Another option you might consider is the SIMPLE IRA. Short for savings incentive match plan for employees, SIMPLE IRAs let you contribute up to $13,000 in 2019 if you're under 50, or $16,000 if you're 50 or older. If you employ other people, you must offer matching contributions for their accounts to a certain degree, though you don't have to contribute the same amount, percentage-wise, that you do to your own account. And if you're self-employed, you can fund your own account as both an employer and employee.

Finally, there's the Solo 401(k), which works similarly to employer-sponsored 401(k)s aside from the fact that you manage your plan yourself. Another key difference? Solo 401(k)s offer much higher contribution limits than traditional 401(k)s. In 2019, you'll have the option to contribute up to 25% of your self-employment income for a maximum of $56,000 if you're under 50, or $62,000 if you're 50 or older.

3. You'll need healthy emergency savings

A good 25% of freelancers actively worry about job security. And while salaried employees can easily fall victim to layoffs, there's generally a bit more stability associated with that sort of arrangement than there is in the freelance world. That's why if you're going to go freelance next year, you'll need a robust emergency fund first.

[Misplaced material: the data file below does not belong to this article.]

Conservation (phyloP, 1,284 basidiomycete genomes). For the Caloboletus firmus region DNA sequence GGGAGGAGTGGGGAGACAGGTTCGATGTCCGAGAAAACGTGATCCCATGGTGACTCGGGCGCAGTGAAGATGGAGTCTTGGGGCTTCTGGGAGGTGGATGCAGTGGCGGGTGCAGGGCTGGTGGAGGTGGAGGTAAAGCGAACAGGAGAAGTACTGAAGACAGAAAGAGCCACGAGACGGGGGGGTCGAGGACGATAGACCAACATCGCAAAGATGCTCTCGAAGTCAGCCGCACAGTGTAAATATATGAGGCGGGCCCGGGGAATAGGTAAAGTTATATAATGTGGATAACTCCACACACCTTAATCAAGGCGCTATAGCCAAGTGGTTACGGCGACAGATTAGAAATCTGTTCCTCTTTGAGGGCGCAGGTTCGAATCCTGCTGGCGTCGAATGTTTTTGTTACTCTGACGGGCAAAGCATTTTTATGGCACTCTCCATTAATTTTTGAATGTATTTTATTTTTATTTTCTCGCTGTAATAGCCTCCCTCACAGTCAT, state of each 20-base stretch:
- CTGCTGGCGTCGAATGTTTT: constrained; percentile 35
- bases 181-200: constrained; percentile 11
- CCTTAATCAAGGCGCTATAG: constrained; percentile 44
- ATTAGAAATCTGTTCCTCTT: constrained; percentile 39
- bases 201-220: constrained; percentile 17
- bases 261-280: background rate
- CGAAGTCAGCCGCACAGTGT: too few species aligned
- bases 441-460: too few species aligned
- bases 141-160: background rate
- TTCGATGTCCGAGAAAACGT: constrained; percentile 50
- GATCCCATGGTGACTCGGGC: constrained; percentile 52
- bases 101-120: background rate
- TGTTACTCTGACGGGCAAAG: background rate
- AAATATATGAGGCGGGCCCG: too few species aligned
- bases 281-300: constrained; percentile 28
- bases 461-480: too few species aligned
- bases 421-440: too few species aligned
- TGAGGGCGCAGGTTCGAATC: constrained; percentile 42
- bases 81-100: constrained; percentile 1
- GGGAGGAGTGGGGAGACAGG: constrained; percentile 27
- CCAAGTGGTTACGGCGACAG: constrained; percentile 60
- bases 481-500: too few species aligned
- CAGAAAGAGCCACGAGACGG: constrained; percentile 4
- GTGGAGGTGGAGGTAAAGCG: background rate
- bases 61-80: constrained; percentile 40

Ideally, that fund should have enough money to cover about six months' worth of living expenses. For salaried workers, that threshold can be a bit lower, but since self-employed individuals often experience bouts of slowness on the workflow front, it pays to have an added cushion if you're looking to work for yourself. Even if you secure a steady stream of work, you might find that some (or many) of your clients aren't so vigilant about paying you for that work in a timely fashion, which is why you'll need plenty of cash reserves.

Going freelance could end up being the most rewarding career decision you'll make in your life. Keep these points in mind if you think you'll make the transition next year so that you set yourself up for a financially sound 2019.

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Article copyright 2018 by Marie Backman from The Motley Fool. Reprinted from the December 29, 2018 issue with permission from The Motley Fool.
The statements and opinions expressed in this article are those of the author. Fidelity Investments cannot guarantee the accuracy or completeness of any statements or data.
This reprint is supplied by Fidelity Brokerage Services LLC, Member NYSE, SIPC.
The third-party provider of the reprint permission and Fidelity Investments are independent entities and are not legally affiliated.

Fidelity does not provide legal or tax advice. The information herein is general in nature and should not be considered legal or tax advice. Consult an attorney or tax professional regarding your specific situation.